Sparks flew during a panel discussion held at the First Annual New York Tennis Expo in April of this year. Following sophisticated presentations by a former touring pro and local tennis leaders, Nick Bollettieri opened his remarks by challenging the need for such highly technical information. I think/hope that Nick had a veiled twinkle in his eye when he said that the best teachers would simply tell their students to “just hit the damn ball.”
I find myself in the middle of these opposing positions. I love to learn about sports technology. When Tim Mayotte demonstrated the “unit turn” as a preparation for hitting a forehand, I immediately began to translate his comments into talking points for my students. And I agreed with Steven Kaplan when he criticized the practice of mindlessly accumulating miles as a conditioning technique for tennis. But Kaplan forced me to change my automatic recommendation about jumping rope. Despite claims by Jimmy Connors that jumping rope helped him stay fit like a boxer, Kaplan said “rope jumping is neurologically counter to tennis movement demands.” A solid technical knowledge is essential to a teaching professional, but may not be useful to the people they teach.
I recently spoke to the father of one of my 10 & Under students. He has developed an interest in tennis for himself, so I asked whom he was playing with. He told me that his teacher had asked him to refrain from playing for a few months until they had established a solid foundation in his stroke production. I thought tennis was a game that you played with or against other people, for the purpose of fun and fitness. I see people who take plenty of lessons whose strokes fall apart when they play. Instead of playing more, they sign up for more lessons. In this case, it sounds as if the lessons are only about isolated tennis skills, not playing tennis.
When I started playing, buying a racquet and some balls was the entry price for getting started. Lesson money was spent on piano or violin instruction. I benefited from the established custom that required people who wanted to play up to play down. That was a cultural/people thing. If you wanted to hit with a better player, you had to hit with someone not a good as you. And believe me, this was rigorously, though unofficially, enforced.
Imagine that a student wants a lesson in serving. When they demonstrate their serve, they are facing the net and hitting with a western forehand grip. The student tells me that they have been to two nationally acclaimed tennis academies in Florida, and have taken lessons from a well-regarded local pro. Here is the dilemma … do I teach correct tennis, or do I teach the person. I know they have heard all about the continental grip, pronation and the wrist snap. But, they do not want to serve correctly, they want to serve better. I would not change their grip or stance, but I would help them develop a more dependable toss and improve their weight transfer.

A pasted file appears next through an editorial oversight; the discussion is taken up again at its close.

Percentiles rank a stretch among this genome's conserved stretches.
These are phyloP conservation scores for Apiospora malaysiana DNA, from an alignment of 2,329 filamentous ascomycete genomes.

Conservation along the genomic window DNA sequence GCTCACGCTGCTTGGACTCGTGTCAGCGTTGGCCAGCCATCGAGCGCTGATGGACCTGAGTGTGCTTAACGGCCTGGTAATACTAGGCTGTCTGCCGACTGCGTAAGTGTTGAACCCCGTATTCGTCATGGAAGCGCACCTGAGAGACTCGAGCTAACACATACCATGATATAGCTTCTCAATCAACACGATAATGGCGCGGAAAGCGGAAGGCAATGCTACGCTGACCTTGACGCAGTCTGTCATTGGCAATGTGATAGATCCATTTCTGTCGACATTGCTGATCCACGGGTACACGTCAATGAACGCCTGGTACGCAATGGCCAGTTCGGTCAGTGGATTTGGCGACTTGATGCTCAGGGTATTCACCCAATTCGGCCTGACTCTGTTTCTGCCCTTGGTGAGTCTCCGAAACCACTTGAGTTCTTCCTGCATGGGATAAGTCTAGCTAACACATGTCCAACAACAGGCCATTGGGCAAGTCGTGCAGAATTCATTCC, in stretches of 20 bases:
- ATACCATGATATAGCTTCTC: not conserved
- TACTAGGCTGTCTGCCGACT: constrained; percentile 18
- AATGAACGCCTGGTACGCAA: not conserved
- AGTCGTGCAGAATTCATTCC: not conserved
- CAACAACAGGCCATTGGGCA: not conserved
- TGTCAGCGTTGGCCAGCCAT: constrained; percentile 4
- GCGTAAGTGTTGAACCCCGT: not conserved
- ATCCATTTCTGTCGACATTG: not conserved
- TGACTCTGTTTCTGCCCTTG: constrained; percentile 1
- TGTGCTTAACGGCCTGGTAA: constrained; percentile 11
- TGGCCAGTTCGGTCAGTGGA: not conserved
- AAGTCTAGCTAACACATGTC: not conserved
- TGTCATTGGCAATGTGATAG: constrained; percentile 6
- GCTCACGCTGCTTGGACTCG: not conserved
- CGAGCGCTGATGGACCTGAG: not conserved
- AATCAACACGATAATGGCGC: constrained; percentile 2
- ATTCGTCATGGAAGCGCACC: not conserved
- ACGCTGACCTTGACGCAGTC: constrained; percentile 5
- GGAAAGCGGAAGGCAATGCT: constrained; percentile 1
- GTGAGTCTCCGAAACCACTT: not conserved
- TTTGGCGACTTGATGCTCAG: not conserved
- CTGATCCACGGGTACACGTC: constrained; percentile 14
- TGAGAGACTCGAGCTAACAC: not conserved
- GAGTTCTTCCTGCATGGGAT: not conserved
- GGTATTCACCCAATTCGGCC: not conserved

Imagine that this player’s serve then improves. They now want to serve and volley as they have seen this on television and it seems pretty effective. Since I try to teach people, I notice the student’s expensive knee brace, and I remember that they wear orthotics because their ankles are weak. I would give him them disappointing news that their physical condition prohibits them from playing professional style tennis. If they try to follow their serve to the net, they will probably stop about two-and-a-half big steps into the court, right at the doorway to no man’s land. An experienced player will place every return at their feet.
With a student like this, it is important to recognize and accept this established resistance to traditional training. It is better to teach them, rather than fit them into the mold.
Sometimes, we are asked to be the arbiter of rules and how to interpret them. Foot-faulting is clearly defined in Friend at Court, The USTA Handbook of Tennis Rules and Regulations. The simplest explanation is that when you are serving, you cannot put your foot on a line or inside the court. But this rule is often ignored and not enforced at the recreational and league level. I even see young students practicing their serves under the direction of a teacher, and they foot fault every time. This is a situation where strict teaching is more important than pleasing the student.
Nick Bollettieri closed his presentation at the New York Tennis Expo by edging toward the technical camp. Citing the latest research, he recommended that advancing players develop a killer shot and eliminate weaknesses.
We teachers are in the shifting middle, always evaluating how much we should simplify the sometimes very technical information that is so intriguing. And we should especially remember that what we applaud today could fall into disfavor tomorrow.
Richard Thater is a long-time teacher and player on New York City courts. He is PTR-certified in both Junior and Adult Development, and has played in senior tournaments in the Greater New York area. Richard currently teaches at the West Side Tennis Club. He may be reached by phone at (917) 749-3255 or e-mail RichThater@aol.com.